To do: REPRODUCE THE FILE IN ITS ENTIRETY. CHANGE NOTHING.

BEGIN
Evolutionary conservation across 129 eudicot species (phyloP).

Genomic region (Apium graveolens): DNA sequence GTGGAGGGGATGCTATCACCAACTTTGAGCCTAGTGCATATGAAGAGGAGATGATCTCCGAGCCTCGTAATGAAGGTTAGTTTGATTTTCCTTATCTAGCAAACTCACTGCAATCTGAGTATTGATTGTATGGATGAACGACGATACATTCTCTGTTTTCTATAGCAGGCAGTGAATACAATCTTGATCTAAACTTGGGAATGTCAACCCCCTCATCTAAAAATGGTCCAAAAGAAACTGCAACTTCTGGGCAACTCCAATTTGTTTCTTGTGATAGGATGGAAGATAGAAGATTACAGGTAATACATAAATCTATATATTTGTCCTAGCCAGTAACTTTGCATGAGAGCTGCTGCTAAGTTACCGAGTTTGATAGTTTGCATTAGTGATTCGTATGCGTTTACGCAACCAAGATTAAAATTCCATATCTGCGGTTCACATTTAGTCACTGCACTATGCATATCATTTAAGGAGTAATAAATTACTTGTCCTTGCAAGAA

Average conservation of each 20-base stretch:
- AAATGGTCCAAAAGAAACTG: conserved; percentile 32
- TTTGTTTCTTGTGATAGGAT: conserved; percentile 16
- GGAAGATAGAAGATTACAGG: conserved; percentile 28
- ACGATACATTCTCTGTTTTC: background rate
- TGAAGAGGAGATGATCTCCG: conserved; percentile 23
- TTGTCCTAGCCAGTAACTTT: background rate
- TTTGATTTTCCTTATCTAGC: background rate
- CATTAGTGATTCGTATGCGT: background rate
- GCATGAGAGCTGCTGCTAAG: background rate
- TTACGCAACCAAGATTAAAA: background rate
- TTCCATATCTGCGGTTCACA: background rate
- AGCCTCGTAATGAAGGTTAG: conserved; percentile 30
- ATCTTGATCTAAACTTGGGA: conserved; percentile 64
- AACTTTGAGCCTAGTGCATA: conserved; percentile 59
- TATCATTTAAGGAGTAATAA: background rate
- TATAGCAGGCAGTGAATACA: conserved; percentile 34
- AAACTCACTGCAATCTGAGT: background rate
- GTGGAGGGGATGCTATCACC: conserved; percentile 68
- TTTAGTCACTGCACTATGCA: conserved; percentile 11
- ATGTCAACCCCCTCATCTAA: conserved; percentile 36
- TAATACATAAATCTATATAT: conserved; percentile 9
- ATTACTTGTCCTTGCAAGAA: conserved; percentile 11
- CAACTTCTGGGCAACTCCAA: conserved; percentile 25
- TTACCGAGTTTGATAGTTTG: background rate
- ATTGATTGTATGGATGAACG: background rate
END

Evolutionary conservation across 129 eudicot species (phyloP).

Genomic region (Apium graveolens): DNA sequence GTGGAGGGGATGCTATCACCAACTTTGAGCCTAGTGCATATGAAGAGGAGATGATCTCCGAGCCTCGTAATGAAGGTTAGTTTGATTTTCCTTATCTAGCAAACTCACTGCAATCTGAGTATTGATTGTATGGATGAACGACGATACATTCTCTGTTTTCTATAGCAGGCAGTGAATACAATCTTGATCTAAACTTGGGAATGTCAACCCCCTCATCTAAAAATGGTCCAAAAGAAACTGCAACTTCTGGGCAACTCCAATTTGTTTCTTGTGATAGGATGGAAGATAGAAGATTACAGGTAATACATAAATCTATATATTTGTCCTAGCCAGTAACTTTGCATGAGAGCTGCTGCTAAGTTACCGAGTTTGATAGTTTGCATTAGTGATTCGTATGCGTTTACGCAACCAAGATTAAAATTCCATATCTGCGGTTCACATTTAGTCACTGCACTATGCATATCATTTAAGGAGTAATAAATTACTTGTCCTTGCAAGAA

Average conservation of each 20-base stretch:
- AAATGGTCCAAAAGAAACTG: conserved; percentile 32
- TTTGTTTCTTGTGATAGGAT: conserved; percentile 16
- GGAAGATAGAAGATTACAGG: conserved; percentile 28
- ACGATACATTCTCTGTTTTC: background rate
- TGAAGAGGAGATGATCTCCG: conserved; percentile 23
- TTGTCCTAGCCAGTAACTTT: background rate
- TTTGATTTTCCTTATCTAGC: background rate
- CATTAGTGATTCGTATGCGT: background rate
- GCATGAGAGCTGCTGCTAAG: background rate
- TTACGCAACCAAGATTAAAA: background rate
- TTCCATATCTGCGGTTCACA: background rate
- AGCCTCGTAATGAAGGTTAG: conserved; percentile 30
- ATCTTGATCTAAACTTGGGA: conserved; percentile 64
- AACTTTGAGCCTAGTGCATA: conserved; percentile 59
- TATCATTTAAGGAGTAATAA: background rate
- TATAGCAGGCAGTGAATACA: conserved; percentile 34
- AAACTCACTGCAATCTGAGT: background rate
- GTGGAGGGGATGCTATCACC: conserved; percentile 68
- TTTAGTCACTGCACTATGCA: conserved; percentile 11
- ATGTCAACCCCCTCATCTAA: conserved; percentile 36
- TAATACATAAATCTATATAT: conserved; percentile 9
- ATTACTTGTCCTTGCAAGAA: conserved; percentile 11
- CAACTTCTGGGCAACTCCAA: conserved; percentile 25
- TTACCGAGTTTGATAGTTTG: background rate
- ATTGATTGTATGGATGAACG: background rate